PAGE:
Marc          Mills              MMILLS              1.650.555.4471    18-JUN-23    PU_MAN         14241                             100               90 
Marcia        Welch              MWELCH              1.650.555.6313    18-MAR-21    PU_MAN         13593                             100               90 
Mack          Quitzon            MQUITZON            1.650.555.7048    20-DEC-22    PR_REP          5533                             200               10 
Leticia       Murphy             LMURPHY             1.650.555.6040    29-AUG-22    AD_ASST         5066                             103               60 
Laurence      Schuppe            LSCHUPPE            1.650.555.8321    02-SEP-20    SA_MAN         19420                             103               60 
Phyllis       Grant              PGRANT              1.650.555.2625    14-MAY-22    AC_MGR          9475                             100               90 
Lowell        Kilback            LKILBACK            1.650.555.2167    20-DEC-21    PR_REP          4751                             121               50 
Mindy         Upton              MUPTON              1.650.555.4995    02-APR-23    ST_MAN          8356                             200               10 
Eddie         Mitchell           EMITCHELL           1.650.555.6041    26-MAR-23    SA_REP         11012                             100               90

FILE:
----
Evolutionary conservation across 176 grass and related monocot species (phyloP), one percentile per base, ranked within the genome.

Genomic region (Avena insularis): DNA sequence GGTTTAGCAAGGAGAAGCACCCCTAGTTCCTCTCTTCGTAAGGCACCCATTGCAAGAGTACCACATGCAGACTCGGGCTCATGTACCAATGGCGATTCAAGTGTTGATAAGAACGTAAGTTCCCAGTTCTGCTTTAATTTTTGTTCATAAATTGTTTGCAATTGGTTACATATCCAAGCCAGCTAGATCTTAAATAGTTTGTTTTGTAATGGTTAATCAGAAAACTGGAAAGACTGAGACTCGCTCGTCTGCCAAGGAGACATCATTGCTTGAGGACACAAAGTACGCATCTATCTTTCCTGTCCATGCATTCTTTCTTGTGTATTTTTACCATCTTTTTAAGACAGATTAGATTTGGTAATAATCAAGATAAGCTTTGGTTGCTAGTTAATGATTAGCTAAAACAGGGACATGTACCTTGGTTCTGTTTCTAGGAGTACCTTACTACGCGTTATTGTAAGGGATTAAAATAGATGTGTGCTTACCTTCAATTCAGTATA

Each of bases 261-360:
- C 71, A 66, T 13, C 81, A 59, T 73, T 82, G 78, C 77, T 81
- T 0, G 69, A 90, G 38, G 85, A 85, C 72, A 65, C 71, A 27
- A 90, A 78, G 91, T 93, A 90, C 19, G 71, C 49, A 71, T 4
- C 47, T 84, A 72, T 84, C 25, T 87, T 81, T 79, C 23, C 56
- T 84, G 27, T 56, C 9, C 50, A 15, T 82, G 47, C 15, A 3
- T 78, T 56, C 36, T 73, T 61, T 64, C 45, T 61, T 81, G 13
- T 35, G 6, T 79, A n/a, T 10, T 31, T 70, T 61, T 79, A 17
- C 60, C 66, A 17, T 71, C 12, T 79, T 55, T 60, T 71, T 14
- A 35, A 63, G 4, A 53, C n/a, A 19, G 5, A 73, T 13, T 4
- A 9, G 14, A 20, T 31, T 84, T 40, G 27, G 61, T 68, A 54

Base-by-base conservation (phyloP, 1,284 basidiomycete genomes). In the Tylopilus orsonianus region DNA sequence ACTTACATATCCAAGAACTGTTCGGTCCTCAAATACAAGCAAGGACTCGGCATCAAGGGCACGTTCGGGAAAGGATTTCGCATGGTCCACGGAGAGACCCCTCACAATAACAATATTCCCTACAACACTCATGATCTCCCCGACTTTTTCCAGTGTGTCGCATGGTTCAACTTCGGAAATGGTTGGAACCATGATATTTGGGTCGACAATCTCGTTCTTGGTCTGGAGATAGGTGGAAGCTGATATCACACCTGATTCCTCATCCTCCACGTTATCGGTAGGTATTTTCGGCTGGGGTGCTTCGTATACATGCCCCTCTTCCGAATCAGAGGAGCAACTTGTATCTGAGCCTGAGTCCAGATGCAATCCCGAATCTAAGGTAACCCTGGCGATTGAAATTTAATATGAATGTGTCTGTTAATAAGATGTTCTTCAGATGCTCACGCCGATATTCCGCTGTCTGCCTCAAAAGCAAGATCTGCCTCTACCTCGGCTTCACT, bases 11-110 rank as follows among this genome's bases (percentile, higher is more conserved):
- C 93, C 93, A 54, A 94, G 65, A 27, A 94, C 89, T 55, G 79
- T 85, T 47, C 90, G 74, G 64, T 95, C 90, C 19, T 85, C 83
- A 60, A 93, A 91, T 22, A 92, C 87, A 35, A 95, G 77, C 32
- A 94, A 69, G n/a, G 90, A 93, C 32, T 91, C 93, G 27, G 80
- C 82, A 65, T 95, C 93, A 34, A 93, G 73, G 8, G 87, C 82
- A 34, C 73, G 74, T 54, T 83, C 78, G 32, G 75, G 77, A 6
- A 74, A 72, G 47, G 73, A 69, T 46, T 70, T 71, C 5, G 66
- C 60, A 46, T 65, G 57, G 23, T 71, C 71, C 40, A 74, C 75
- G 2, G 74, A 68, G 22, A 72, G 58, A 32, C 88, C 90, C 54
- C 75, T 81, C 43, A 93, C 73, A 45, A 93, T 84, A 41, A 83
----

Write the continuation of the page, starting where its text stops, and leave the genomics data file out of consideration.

Gertrude      O'Connell-Hoppe    GO'CONNELL-HOPPE    1.650.555.8125    23-JAN-21    AC_MGR          9139                             100               90

It’s very easy to add new records to the HR.EMPLOYEES table using this approach. Thankfully we don’t need to worry about the EMPLOYEE_ID, a sequence (EMPLOYEES_SEQ) helps populating this column:

SQL> insert into employees
  2  with lots_of_employees as (
  3      select
  4          case when mod(rownum, 2) = 0 then
  5              mle_faker_api.random_employee('female')
  6          else
  7              mle_faker_api.random_employee('male')
  8          end employee
  9      from
 10          dual
 11      connect by level
 12          <= 10
 13  )
 14  select
 15      employees_seq.nextval,
 16      jt.*
 17  from
 18      lots_of_employees e,
 19      json_table(
 20          e.employee,
 21          '$'
 22          columns (
 23              first_name      varchar2    path '$.firstName',
 24              last_name       varchar2    path '$.lastName',
 25              email           varchar2    path '$.email',
 26              phone_number    varchar2    path '$.phoneNumber',
 27              hire_date       date        path '$.hireDate',
 28              job_id          varchar2    path '$.jobId',
 29              salary          number      path '$.salary',
 30              commission_pct  number      path '$.commissionPct',
 31              manager_id      number      path '$.managerId',
 32              department_id   number      path '$.departmentId'
 33          )
 34*     ) jt;

10 rows inserted.

Summary

Creating random dummy data isn't too hard, the challenge is somewhat higher in cases where data should make sense and respect primary and foreign key definitions. The previous article hopefully demonstrated that it's not too hard to fulfill these requirements.

Martin Bach

Martin is a product manager at Oracle helping customers in Europe and around the world address their IT related problems. He is most interested in cloud technology, DevOps and how these can be used best with Oracle technology.


Previous Post

Validating Custom Password Fields in SuiteScript 2.x

Rajesh Seth | 2 min read

Next Post


Developing Data-Driven AI Apps: Making Calls to AI Services Directly from the Oracle Database

Paul Parkinson | 9 min read